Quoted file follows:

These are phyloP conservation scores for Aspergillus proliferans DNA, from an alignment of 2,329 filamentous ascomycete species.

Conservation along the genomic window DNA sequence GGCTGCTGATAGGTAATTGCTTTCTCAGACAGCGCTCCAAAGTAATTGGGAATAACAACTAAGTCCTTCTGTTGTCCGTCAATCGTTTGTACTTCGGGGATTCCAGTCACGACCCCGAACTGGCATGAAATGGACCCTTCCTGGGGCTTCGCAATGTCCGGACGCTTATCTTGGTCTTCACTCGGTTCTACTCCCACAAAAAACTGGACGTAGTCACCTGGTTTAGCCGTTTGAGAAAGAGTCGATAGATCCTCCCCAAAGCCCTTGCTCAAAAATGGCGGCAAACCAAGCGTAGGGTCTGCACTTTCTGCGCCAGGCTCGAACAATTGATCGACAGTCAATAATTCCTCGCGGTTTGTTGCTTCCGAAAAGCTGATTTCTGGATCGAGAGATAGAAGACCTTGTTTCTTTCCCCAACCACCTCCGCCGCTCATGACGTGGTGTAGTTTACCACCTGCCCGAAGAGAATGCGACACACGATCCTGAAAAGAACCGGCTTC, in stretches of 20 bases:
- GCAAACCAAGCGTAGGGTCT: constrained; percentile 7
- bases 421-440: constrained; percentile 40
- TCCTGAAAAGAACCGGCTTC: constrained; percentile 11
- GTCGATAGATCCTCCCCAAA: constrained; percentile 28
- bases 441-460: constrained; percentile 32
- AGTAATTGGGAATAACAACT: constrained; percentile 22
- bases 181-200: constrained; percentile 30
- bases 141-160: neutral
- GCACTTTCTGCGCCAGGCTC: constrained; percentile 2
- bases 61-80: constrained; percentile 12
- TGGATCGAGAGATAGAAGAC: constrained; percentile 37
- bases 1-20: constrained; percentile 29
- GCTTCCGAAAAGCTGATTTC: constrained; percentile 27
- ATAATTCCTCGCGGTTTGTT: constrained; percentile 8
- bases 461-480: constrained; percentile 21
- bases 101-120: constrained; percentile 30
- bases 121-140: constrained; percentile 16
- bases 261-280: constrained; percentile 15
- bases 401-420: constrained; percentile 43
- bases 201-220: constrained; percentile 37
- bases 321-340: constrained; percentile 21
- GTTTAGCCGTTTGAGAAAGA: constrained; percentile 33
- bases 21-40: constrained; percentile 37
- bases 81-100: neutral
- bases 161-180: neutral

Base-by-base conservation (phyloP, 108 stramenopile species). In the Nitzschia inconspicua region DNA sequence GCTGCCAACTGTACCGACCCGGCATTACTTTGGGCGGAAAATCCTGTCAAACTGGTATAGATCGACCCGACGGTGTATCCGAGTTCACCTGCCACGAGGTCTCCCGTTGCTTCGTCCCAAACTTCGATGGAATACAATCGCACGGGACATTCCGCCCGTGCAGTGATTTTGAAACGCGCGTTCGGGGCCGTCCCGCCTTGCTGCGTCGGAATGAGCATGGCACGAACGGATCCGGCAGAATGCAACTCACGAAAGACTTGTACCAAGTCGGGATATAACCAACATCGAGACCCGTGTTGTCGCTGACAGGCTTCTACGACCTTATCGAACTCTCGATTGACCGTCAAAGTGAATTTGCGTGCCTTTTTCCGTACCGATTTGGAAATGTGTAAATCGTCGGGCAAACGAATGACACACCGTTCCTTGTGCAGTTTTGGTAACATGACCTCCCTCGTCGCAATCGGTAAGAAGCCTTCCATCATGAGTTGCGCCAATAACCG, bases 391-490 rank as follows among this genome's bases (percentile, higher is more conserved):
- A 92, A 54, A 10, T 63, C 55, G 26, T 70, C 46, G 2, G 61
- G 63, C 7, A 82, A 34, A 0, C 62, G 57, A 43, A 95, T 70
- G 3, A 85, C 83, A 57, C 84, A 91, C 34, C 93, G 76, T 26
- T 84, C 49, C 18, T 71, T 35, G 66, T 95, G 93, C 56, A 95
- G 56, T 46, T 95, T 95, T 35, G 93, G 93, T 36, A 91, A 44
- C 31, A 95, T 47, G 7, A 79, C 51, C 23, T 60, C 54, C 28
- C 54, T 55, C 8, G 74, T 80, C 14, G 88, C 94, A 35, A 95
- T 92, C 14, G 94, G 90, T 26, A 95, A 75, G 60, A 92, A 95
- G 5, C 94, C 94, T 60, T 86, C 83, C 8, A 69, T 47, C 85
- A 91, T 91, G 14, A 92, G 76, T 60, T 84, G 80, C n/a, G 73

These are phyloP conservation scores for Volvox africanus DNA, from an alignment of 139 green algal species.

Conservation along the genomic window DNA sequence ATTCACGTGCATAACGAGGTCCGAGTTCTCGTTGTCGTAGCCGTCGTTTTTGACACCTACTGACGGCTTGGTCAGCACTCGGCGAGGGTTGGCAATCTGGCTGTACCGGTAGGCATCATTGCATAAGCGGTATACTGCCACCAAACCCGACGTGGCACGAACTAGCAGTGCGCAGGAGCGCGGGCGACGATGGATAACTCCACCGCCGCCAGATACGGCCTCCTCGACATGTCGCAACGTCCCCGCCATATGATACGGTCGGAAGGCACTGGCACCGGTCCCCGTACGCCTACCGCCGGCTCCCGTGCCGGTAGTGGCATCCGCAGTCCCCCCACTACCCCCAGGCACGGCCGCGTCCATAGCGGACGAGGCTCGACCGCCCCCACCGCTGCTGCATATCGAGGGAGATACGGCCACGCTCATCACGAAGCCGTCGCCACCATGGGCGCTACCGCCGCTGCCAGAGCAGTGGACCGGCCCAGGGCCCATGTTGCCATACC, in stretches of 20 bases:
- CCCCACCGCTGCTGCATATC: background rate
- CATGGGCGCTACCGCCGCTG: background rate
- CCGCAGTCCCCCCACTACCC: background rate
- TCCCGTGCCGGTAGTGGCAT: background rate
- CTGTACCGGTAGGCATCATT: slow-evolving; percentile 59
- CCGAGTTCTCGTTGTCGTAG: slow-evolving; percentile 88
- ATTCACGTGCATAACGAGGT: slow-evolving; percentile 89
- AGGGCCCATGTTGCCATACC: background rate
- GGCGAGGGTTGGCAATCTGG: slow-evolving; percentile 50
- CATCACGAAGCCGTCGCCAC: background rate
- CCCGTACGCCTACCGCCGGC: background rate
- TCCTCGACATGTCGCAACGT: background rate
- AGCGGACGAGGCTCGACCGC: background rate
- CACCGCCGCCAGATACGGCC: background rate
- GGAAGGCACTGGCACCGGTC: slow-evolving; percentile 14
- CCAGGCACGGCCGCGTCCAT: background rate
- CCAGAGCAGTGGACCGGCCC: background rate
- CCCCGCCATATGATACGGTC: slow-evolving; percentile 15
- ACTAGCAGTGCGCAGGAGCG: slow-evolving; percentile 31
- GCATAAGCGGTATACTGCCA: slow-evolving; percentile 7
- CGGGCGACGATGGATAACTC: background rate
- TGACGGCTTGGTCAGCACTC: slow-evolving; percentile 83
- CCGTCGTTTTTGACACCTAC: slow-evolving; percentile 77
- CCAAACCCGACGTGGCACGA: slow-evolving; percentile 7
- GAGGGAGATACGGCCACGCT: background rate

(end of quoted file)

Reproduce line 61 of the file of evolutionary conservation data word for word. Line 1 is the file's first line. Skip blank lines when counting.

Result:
- CGGGCGACGATGGATAACTC: background rate